Earlier this month (4 August), it was the second martyrdom anniversary of Safwat Ghayur, the brave Pashtun police office who sacrificed his life in saving Pakistan from the Jihadi-sectarian assets of the Deep State. LUBP has archived a few posts dedicated to Ghayur. https://lubpak.net/archives/tag/safwat-ghayur
Additional Inspector General of Police Safwat Ghayur (July 14, 1959 – August 4, 2010) was a senior two-star police officer serving in the Khyber Pakhtunkhwa Province of Pakistan as commandant of the Frontier Constabulary. A respected police officer, and a leader in the country’s fight against terrorism, he was killed in a suicide attack by the Pakistani Taliban.
Before joining Pakistan’s civil services, he used to be an active member of PSF, which is a student body affiliated with the ruling Pakistan Peoples Party.
Here is a worth quoting excerpt from Ismail Khan’s tribute A hero who died with his boots on: A tribute to Safwat Ghayur
After interrogating a rabid anti-Shia militant he had cap tured in 1995, he sent a report to the government, asking for a “dispassionate review” of Pakistan’s policy of patronising the various militants groups. “These are nameless, faceless people”, he would say then. “One day, these chickens will come home to roost.” But then Safwat’s encounters with militants started back in the 90s, with local ones as well as foreigners, when he was SSP, Peshawar. Then he rounded up hundreds of foreign militants, after Islamabad ordered a crackdown following an attack on the World Trade Centre in New York which was traced to a Peshawar-based group led by Ramzi Yousaf. Later, in April 1997, he planned and executed Operation Garbage Dump to flush out a group of foreign militants holed up inside a compound in Jalozai just outside of Peshawar.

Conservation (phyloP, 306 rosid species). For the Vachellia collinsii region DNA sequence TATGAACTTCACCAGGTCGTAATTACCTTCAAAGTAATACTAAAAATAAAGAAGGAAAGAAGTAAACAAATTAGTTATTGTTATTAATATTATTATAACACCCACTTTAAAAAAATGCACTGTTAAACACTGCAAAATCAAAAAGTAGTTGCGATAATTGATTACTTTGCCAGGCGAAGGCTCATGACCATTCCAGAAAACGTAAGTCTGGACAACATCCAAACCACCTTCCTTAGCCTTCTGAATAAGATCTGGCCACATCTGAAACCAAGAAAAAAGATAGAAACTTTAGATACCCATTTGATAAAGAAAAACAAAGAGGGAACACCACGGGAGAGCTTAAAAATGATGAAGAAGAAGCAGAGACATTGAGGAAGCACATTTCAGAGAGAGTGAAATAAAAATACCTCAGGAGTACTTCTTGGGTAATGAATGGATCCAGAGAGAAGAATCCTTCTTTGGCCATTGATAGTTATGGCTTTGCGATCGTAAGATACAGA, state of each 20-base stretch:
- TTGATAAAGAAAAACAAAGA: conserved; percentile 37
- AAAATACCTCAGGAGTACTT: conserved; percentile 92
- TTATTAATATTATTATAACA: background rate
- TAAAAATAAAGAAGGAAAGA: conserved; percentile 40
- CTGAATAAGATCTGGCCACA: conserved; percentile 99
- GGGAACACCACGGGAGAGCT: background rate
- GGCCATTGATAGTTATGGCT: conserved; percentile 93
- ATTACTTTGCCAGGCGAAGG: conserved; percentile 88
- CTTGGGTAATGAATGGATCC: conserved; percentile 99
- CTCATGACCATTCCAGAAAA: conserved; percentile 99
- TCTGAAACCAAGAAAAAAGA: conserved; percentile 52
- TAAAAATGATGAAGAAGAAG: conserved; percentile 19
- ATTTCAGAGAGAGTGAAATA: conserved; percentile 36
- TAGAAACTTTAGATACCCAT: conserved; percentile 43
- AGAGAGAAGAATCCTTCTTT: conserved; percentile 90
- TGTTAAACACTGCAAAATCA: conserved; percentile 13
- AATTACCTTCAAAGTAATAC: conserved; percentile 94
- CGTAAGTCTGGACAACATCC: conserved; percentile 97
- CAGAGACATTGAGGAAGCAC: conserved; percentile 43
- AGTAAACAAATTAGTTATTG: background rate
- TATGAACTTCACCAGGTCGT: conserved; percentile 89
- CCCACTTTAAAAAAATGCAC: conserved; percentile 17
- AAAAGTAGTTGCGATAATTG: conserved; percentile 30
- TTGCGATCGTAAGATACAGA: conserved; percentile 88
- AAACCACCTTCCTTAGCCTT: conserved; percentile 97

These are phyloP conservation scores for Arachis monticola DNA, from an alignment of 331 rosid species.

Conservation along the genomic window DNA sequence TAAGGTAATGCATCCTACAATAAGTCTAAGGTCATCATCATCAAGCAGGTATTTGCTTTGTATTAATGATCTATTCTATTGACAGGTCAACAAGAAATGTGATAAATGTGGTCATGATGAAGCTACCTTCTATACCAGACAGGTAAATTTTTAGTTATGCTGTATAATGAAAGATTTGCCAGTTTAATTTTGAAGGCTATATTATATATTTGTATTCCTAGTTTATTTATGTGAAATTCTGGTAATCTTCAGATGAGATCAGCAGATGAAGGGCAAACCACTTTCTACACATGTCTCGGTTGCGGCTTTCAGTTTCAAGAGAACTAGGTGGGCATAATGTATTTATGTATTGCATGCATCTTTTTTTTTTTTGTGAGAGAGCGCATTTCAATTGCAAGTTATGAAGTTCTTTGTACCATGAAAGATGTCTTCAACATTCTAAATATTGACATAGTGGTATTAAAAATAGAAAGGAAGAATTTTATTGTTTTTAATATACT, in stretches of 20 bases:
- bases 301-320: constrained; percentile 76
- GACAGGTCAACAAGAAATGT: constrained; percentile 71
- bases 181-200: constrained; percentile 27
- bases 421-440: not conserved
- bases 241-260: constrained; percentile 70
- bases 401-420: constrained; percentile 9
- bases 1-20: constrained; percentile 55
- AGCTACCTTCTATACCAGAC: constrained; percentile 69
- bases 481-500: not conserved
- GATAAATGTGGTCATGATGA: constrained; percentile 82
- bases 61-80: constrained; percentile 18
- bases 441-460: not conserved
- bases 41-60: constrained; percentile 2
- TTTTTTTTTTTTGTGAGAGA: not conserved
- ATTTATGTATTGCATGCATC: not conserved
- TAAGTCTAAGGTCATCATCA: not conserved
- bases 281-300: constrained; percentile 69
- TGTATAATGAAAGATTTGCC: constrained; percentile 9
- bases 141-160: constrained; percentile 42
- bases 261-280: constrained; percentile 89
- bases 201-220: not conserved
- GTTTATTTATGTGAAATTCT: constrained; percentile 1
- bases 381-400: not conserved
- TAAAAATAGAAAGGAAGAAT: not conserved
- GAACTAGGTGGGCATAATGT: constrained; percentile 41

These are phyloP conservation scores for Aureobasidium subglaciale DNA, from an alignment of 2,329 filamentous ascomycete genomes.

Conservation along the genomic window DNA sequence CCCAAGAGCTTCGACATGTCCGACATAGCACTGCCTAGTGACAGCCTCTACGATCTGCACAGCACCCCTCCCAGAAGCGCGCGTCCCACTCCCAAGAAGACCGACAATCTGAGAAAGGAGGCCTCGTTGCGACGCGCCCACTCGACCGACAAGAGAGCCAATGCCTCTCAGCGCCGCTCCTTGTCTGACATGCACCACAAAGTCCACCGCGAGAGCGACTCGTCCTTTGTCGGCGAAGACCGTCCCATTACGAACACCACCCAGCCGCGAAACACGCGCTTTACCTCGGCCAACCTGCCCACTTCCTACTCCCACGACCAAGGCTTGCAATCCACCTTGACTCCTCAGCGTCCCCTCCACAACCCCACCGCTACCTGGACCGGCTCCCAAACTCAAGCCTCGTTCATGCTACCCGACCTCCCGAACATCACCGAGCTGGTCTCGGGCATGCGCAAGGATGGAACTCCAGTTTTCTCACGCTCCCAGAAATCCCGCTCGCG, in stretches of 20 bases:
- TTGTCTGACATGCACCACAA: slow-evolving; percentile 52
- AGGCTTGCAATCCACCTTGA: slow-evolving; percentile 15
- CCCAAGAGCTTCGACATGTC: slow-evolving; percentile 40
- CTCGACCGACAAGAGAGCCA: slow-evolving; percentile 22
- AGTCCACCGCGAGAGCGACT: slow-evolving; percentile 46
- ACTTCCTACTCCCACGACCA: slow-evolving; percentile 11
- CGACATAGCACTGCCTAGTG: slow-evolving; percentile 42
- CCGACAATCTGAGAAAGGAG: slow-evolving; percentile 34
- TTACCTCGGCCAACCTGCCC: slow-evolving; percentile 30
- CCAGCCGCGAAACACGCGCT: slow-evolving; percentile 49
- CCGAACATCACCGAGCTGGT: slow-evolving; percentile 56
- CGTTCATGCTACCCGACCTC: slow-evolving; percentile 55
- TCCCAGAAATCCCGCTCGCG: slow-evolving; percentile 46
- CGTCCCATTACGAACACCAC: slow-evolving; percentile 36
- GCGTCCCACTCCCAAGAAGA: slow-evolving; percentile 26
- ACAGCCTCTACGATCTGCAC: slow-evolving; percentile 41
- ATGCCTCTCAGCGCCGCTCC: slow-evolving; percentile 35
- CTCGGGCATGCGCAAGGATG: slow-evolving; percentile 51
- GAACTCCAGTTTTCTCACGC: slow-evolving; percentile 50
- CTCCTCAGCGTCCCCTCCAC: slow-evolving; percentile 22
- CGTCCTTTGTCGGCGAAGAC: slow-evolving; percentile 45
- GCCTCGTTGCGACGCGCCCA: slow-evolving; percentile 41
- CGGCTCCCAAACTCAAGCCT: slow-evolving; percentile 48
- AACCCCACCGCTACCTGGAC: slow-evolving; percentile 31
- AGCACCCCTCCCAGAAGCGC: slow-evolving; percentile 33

Apparently, his appeal for dispassionate review of the policy of appeasing and supporting Taliban, ASWJ-LeJ by the Pakistani State fell on deaf ears.
Mariana Babar writes in her recent piece (Torn Fatigues) in Outlook India:
Two years ago, in August 2010, women gathered around the coffin of Frontier Constabulary commandant, Safwat Ghayur, who had been killed earlier in the day by a suicide bomber at a busy intersection of Peshawar, as he stopped at a traffic signal on his way home. Amongst the mourners was his young widow, shocked but composed. Near her sat other young women who had lost their husbands, wives of police officers who had been the mainstays in Khyber Pakhtoonkhwa’s police service. All had been killed by militants.
In villages in faraway Punjab, women tremble in fear and uncertainty; women uncertain about their martial status as their husbands lie entombed under tonnes of snow on the Siachen Glacier. There are thousands of them all over the country. These are the faces of Pakistan’s convulsions the world won’t ever see—a continuing tragedy where the military frames the nation’s foreign and security policies, decisions marked by a steady trickle of soldiers’ deaths.
Today, policies on Kashmir and Afghanistan and bilateral relations with the US and India have come home to roost in Pakistan’s blood-soaked cities. Demoralised Pakistanis hardly repose faith in a discredited government as it battles the judiciary in a fight for life, all the while laying claim to constitutional power and invoking the inviolability of democracy.
Though Chief of Army Staff General Pervez Ashfaq Kayani has, in his Independence Day address, strongly hinted at a fresh offensive against Al Qaeda operatives and the Haqqani network in North Waziristan (also referred to by the US secretary of defence Leon Panetta), inaction has been the rule of the game till now. When asked why he was not taking on Punjabi jehadis, Kayani responds, “We can’t afford to open too many fronts.” The presence of Afghanistan’s Haqqani network in Pakistan has also, till now, been ignored on the same pretext.
This inaction by the Pakistani State against Jihadist militants has also been recently explained and lamented upon by Urdu columnist Saleem Safi who is concerned that inaction can bring no good for Pakistan and Afghanistan.
The lack of concerted action against Jihadi-sectarian militants in the Punjab, KP, Balochistan, Sindh and GB is not only injurious to the already bleeding nation, it is also an insult to the sacred memory of Safwat Ghayur.